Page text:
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FOR IMMEDIATE RELEASE
October 24, 2003
STABBING, BLUDGEONING GREETS TRANSGENDERS
Cambridge, MA: Murders of transgender persons, statistics show, are much more likely to be up close, personal, and brutally violent than other murders. At least, that's what the best available information tells us, according to a report on WMBR-FM's GenderTalk (www.gendertalk.com). According to host Nancy Nangeroni, "A close study of the best available national murder statistics reveals that transgender persons are nearly twice as likely to be stabbed to death as other murder victims, and more than three times as likely to be beaten or bludgeoned to death. This tells us that the murders of transgendered persons tend to be committed with an especially heightened level of anger and passion. It's a lot easier to pull a trigger than it is to stab or bludgeon someone repeatedly."
A former executive director of the International Foundation for Gender Education, Nangeroni bases her comments on her study of general murder statistics from the Bureau of Justice Statistics (BJS) website and information on the murders of transgender persons, at the "Remembering Our Dead" website (www.gender.org/remember). To date, she says, no formal study of this information has been undertaken at any level, although the significantly heightened risk of violence suffered by transgender persons has been noted by The First National Survey on TransViolence (1997).
GenderTalk's tally of the US transgender murder cases listed on the "Remembering" website, the only known collection of transgender murder information, reveals that 25% of the victims were stabbed, while 19% were bludgeoned (including beatings). Homicides with guns (44%) and other weapons (12%) account for the remainder. The BJS website shows that, for the most recent year tallied (2000), 66% of all US homicides were committed with guns, 14% with knives, 5% with blunt objects, and 15% with other weapons.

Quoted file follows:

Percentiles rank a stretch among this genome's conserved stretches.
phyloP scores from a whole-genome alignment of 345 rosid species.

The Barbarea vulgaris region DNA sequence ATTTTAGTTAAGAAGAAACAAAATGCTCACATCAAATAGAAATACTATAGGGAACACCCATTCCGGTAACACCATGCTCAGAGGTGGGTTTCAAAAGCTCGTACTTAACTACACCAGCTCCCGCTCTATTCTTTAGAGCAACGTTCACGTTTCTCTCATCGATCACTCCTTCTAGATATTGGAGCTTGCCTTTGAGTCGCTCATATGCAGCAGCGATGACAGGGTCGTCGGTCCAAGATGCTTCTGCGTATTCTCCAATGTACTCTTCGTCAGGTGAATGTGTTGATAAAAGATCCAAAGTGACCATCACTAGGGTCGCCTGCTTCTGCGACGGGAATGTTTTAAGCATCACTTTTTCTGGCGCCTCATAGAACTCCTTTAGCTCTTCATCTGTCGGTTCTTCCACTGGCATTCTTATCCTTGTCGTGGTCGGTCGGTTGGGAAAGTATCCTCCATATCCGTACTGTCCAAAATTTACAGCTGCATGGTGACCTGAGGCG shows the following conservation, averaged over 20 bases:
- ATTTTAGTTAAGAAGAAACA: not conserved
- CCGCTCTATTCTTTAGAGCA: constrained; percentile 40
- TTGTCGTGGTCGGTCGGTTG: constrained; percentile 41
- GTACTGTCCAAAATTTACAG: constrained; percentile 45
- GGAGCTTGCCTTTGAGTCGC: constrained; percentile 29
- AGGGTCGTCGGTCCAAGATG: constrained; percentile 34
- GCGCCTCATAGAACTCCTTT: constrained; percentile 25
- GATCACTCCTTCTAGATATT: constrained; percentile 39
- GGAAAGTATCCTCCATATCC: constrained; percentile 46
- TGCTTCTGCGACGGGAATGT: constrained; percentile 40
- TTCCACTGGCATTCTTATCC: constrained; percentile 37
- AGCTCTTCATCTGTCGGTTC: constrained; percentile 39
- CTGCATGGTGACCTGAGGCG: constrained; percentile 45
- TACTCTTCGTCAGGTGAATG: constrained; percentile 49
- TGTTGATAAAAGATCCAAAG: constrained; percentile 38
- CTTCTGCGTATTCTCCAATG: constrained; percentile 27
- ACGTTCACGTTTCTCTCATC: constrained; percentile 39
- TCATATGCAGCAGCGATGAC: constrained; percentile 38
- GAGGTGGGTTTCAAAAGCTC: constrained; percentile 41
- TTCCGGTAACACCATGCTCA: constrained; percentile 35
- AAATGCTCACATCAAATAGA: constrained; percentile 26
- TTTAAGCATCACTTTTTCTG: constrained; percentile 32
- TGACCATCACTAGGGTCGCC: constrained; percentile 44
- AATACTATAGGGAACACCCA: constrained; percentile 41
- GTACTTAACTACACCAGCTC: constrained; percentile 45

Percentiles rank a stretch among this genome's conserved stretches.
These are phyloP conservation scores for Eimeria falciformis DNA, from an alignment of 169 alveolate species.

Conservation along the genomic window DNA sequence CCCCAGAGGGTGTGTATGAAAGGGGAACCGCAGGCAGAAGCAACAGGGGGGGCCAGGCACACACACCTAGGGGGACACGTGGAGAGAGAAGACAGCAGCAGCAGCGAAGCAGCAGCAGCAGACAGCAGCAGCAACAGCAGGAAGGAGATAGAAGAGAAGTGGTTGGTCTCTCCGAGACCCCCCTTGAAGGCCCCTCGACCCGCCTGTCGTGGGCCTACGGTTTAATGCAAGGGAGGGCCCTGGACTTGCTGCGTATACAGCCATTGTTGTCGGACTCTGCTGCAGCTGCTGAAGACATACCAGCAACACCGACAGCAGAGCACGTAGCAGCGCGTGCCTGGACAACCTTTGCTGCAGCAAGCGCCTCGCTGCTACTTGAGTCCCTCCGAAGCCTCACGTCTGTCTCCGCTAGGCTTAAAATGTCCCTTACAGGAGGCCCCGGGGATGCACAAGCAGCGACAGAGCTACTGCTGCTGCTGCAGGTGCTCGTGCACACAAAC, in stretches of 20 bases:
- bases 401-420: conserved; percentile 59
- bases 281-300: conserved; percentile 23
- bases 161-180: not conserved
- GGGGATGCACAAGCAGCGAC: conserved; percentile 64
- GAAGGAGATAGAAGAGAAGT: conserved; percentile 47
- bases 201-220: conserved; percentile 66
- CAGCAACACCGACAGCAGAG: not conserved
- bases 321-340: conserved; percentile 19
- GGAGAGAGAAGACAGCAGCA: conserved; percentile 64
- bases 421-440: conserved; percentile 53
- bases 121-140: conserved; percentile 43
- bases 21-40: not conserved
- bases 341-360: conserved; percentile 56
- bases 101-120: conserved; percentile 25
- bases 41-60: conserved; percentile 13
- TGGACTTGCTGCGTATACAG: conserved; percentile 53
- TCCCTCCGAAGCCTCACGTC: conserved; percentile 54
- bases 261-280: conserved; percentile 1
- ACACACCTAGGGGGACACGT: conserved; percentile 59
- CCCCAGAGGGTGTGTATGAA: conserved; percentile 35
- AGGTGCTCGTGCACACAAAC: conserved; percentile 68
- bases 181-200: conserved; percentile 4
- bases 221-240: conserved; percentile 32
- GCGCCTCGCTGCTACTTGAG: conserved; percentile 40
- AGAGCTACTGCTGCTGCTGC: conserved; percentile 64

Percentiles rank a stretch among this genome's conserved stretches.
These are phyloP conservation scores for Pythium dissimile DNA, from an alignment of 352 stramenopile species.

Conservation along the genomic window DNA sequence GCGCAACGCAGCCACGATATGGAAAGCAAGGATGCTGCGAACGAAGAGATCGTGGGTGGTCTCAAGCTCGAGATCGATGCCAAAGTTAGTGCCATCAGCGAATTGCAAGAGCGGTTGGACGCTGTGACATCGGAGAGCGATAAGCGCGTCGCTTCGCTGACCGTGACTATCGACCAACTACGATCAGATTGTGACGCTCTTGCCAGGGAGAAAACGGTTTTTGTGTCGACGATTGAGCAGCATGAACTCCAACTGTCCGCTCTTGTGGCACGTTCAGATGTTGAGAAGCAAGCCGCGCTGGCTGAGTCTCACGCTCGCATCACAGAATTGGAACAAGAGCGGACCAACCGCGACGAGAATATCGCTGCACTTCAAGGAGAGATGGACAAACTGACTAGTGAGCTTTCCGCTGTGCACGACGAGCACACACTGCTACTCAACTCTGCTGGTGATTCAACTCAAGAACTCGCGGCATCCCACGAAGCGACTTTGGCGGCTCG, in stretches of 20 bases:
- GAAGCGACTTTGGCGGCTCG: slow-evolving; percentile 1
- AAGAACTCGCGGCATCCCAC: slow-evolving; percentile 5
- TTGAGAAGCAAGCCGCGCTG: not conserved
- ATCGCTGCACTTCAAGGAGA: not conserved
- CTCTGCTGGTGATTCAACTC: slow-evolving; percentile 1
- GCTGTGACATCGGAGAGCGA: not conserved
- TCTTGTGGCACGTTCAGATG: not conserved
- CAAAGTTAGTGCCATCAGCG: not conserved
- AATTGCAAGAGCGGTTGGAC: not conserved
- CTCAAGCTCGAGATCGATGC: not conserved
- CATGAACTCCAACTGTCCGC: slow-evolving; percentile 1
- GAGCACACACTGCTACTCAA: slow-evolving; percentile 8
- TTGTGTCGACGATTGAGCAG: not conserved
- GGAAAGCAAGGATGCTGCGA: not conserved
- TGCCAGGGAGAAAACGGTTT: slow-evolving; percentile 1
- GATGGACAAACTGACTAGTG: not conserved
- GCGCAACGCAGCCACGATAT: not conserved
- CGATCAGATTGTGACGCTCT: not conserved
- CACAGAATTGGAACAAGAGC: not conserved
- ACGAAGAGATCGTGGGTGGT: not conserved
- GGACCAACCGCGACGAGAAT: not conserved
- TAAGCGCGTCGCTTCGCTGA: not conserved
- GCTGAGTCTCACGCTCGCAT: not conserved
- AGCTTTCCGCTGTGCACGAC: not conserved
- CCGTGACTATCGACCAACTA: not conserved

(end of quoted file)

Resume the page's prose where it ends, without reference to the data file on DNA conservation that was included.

This revelation about transgenders' extreme victimization comes as preparations begin for the 5th annual Transgender Day of Remembrance, taking place on Thursday, November 20th. The international event, organized by Gwen Smith of San Francisco, was inspired by community response to the murder in Brighton, MA of Rita Hester, a transsexual woman who was brutally stabbed to death in November of 1998. Following her murder, a community-organized candlelight vigil attended by over 250 mourners wound through the streets of Brighton, leaving candles and other memorabilia on Rita's doorstep, and inspiring a musical video tribute, 'In Memory of Rita.' One year later, the first memorial vigil was held in San Francisco, leading to the growing annual observance. In 2003, over 55 separate gatherings will take place in cities and on campuses around the world.
Says Nangeroni, "The police failed to bring Rita's killer to justice, and the press paid little attention. That's why these things keep happening. Too many people believe that transgender persons deserve what they get, and don't really consider the source of such extreme violence."
For more information about the DOR, visit www.gender.org/remember/day.